Plain chest radiography shows normal lung volumes, with characteristic patchy unilateral or bilateral consolidation. Small nodular opacities occur in up to 50% of patients and large nodules in 15%. On high resolution computed tomography, airspace consolidation with air bronchograms is present in more than 90% of patients, often with a lower zone predominance A subpleural or peribronchiolar distribution is noted in up to 50% of patients. Ground glass appearance or hazy opacities associated with the consolidation are detected in most patients.

Pulmonary physiology is restrictive with a reduced diffusion capacity of the lung for carbon monoxide (DLCO). Airflow limitation is uncommon; gas exchange is usually abnormal and mild hypoxemia is common. Bronchoscopy with bronchoalveolar lavage reveals up to 40% lymphocytes, along with more subtle increases in neutrophils and eosinophils. In patients with typical clinical and radiographic features, a transbronchial biopsy that shows the pathologic pattern of organizing pneumonia and lacks features of an alternative diagnosis is adequate to make a tentative diagnosis and start therapy. On surgical lung biopsy, the histopathologic pattern is organizing pneumonia with preserved lung architecture; this pattern is not exclusive to BOOP and must be interpreted in the clinical context.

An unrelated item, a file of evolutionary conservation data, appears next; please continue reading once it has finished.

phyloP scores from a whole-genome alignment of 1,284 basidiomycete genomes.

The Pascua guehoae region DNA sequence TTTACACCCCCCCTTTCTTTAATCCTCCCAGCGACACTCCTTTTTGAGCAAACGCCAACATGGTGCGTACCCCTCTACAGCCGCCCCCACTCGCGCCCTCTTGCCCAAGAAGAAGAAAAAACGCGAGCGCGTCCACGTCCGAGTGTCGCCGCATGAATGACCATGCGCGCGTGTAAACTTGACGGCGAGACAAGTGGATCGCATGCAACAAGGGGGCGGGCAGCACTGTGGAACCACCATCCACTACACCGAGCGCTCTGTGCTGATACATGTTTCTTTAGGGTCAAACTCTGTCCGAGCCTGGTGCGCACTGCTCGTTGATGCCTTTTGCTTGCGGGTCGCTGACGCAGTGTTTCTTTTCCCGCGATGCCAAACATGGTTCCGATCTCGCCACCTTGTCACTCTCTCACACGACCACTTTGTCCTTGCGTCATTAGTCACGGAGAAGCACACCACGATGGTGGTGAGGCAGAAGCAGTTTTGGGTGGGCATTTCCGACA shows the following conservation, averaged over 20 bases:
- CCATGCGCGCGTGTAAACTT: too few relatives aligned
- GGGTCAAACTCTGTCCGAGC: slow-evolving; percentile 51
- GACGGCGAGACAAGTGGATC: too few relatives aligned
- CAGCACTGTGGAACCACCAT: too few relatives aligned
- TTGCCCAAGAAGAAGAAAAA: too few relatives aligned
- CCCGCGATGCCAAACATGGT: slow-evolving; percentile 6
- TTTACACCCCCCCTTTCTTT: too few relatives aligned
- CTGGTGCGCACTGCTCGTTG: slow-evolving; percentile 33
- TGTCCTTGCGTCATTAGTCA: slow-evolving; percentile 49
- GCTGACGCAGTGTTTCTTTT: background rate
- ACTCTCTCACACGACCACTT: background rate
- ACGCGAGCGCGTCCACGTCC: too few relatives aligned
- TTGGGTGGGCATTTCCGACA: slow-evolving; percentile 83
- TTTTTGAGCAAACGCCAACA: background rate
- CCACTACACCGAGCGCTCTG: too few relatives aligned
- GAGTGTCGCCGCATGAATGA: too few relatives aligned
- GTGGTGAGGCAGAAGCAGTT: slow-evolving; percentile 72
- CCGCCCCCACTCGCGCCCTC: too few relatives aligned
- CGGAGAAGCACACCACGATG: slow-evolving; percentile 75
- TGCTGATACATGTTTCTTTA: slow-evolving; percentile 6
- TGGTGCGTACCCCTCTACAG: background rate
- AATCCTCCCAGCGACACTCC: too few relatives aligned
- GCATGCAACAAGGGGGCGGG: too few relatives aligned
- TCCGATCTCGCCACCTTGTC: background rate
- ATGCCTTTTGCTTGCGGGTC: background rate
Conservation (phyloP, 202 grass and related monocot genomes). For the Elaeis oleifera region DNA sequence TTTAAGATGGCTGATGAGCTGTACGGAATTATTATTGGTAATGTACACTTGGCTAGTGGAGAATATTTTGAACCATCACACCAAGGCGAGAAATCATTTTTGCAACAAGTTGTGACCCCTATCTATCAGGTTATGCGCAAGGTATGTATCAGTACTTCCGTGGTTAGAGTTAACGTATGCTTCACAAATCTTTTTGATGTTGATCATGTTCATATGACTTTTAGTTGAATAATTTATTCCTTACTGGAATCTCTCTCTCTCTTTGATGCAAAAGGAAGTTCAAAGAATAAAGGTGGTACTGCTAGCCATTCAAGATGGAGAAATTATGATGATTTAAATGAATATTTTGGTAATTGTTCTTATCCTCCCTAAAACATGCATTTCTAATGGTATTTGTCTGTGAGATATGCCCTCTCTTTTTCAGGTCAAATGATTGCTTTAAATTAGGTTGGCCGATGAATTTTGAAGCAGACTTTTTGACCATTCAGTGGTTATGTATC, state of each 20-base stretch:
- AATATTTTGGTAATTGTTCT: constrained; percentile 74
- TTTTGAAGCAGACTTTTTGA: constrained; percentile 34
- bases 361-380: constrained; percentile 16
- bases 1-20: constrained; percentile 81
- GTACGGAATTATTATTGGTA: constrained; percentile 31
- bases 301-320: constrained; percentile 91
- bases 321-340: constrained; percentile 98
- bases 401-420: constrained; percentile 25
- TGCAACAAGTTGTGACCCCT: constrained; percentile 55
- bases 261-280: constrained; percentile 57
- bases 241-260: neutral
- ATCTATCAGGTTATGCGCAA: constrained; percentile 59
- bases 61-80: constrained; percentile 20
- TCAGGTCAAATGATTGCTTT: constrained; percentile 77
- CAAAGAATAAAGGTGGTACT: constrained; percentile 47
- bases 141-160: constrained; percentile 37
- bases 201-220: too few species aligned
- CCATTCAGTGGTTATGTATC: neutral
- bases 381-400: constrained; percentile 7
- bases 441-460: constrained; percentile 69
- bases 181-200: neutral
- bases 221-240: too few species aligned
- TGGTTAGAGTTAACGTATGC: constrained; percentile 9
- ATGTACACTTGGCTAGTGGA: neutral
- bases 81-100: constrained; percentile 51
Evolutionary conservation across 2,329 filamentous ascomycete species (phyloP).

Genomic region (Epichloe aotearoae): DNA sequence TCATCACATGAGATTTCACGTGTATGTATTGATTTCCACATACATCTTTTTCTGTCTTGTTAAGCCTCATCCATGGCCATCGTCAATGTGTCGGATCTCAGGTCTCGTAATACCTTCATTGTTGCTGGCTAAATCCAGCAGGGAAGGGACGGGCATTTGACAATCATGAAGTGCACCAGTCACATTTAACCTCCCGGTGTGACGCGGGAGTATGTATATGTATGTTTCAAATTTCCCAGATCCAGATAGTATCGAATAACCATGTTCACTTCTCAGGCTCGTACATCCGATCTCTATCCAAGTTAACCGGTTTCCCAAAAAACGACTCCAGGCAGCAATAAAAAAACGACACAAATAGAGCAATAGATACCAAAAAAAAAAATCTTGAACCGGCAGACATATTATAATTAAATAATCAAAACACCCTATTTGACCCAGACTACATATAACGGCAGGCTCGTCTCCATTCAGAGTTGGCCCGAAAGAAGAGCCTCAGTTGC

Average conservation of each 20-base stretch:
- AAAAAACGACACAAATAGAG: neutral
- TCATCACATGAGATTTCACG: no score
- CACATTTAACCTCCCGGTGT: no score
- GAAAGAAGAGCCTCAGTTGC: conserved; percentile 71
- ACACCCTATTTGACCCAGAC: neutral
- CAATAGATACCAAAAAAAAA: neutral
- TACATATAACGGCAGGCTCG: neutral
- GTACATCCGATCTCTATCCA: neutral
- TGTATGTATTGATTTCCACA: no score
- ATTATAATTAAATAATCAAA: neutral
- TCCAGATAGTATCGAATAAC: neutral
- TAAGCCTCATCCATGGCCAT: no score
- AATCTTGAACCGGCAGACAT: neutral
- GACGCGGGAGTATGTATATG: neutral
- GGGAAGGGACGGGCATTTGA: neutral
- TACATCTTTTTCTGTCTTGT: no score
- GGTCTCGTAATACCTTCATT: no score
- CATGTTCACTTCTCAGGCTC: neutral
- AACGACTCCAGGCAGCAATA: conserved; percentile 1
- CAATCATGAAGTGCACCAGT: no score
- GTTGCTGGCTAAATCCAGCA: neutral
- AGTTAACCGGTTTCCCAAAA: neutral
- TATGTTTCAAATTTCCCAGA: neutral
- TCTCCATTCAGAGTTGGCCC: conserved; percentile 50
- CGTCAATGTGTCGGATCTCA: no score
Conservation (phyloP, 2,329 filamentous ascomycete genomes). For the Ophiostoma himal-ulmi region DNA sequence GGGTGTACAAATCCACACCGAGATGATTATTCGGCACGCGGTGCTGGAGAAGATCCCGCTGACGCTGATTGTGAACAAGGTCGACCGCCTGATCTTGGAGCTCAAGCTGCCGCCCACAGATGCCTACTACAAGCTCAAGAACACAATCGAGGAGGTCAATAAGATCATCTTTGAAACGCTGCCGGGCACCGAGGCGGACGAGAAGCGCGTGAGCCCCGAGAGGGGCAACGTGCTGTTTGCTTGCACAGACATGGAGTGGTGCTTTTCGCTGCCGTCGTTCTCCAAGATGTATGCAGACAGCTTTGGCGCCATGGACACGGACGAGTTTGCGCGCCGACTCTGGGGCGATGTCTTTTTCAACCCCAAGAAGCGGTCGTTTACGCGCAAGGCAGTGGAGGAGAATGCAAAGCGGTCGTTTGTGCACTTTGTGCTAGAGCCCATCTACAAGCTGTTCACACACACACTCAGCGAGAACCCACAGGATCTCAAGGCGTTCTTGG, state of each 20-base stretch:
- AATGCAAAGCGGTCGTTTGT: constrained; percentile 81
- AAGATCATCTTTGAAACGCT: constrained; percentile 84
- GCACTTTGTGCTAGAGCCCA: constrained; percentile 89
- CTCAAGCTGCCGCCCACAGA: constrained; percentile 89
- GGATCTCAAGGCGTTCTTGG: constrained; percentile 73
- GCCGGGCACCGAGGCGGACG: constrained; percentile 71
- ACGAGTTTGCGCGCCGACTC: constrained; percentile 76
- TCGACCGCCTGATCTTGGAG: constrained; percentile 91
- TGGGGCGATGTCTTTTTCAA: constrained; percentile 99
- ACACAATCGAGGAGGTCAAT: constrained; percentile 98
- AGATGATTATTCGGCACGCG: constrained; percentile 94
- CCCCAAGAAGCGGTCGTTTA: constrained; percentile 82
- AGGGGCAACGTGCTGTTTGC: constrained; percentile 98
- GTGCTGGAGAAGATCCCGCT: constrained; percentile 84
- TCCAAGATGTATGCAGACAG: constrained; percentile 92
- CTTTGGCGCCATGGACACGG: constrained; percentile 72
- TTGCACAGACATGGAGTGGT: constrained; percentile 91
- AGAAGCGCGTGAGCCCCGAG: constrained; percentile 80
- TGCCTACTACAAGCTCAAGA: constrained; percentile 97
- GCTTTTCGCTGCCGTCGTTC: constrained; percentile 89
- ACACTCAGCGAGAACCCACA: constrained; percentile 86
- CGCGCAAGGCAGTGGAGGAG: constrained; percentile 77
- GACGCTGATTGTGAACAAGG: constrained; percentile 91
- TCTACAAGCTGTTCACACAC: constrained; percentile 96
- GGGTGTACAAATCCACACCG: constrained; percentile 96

Most patients recover with corticosteroid therapy.[5] A standardized approach to dosing starting at 0.75 mg/kg and weaning over 24 weeks has been shown to reduce total corticosteroid exposure without affecting outcome.

About two thirds of patients recover with corticosteroid therapy: the usual steroid administered is prednisolone in Europe and prednisone in the USA; these differ by only one functional group and have the same clinical effect. The steroid is initially administered in high dosage, typically 50 mg per day tapering down to zero over a 6 month to one year period. If the steroid treatment is halted too quickly the disease may return. Other drugs must be taken to counteract side effects of the steroid.

See also


  1. ^ bronchiolitis obliterans with organizing pneumonia at Dorland's Medical Dictionary
  2. ^ Alasaly K, Muller N, Ostrow DN, Champion P, FitzGerald JM (July 1995). "Cryptogenic organizing pneumonia. A report of 25 cases and a review of the literature". Medicine (Baltimore) 74 (4): 201–11. PMID 7623655.  
  3. ^ Geddes DM (August 1991). "BOOP and COP". Thorax 46 (8): 545–7. PMID 1926020.  
  4. ^ Cotran, Ramzi S.; Kumar, Vinay; Fausto, Nelson; Nelso Fausto; Robbins, Stanley L.; Abbas, Abul K. (2005). Robbins and Cotran pathologic basis of disease. St. Louis, Mo: Elsevier Saunders. pp. 731. ISBN 0-7216-0187-1.  
  5. ^ Oymak FS, Demirbaş HM, Mavili E, et al. (2005). "Bronchiolitis obliterans organizing pneumonia. Clinical and roentgenological features in 26 cases". Respiration 72 (3): 254–62. doi:10.1159/000085366. PMID 15942294.  

External links


Simple English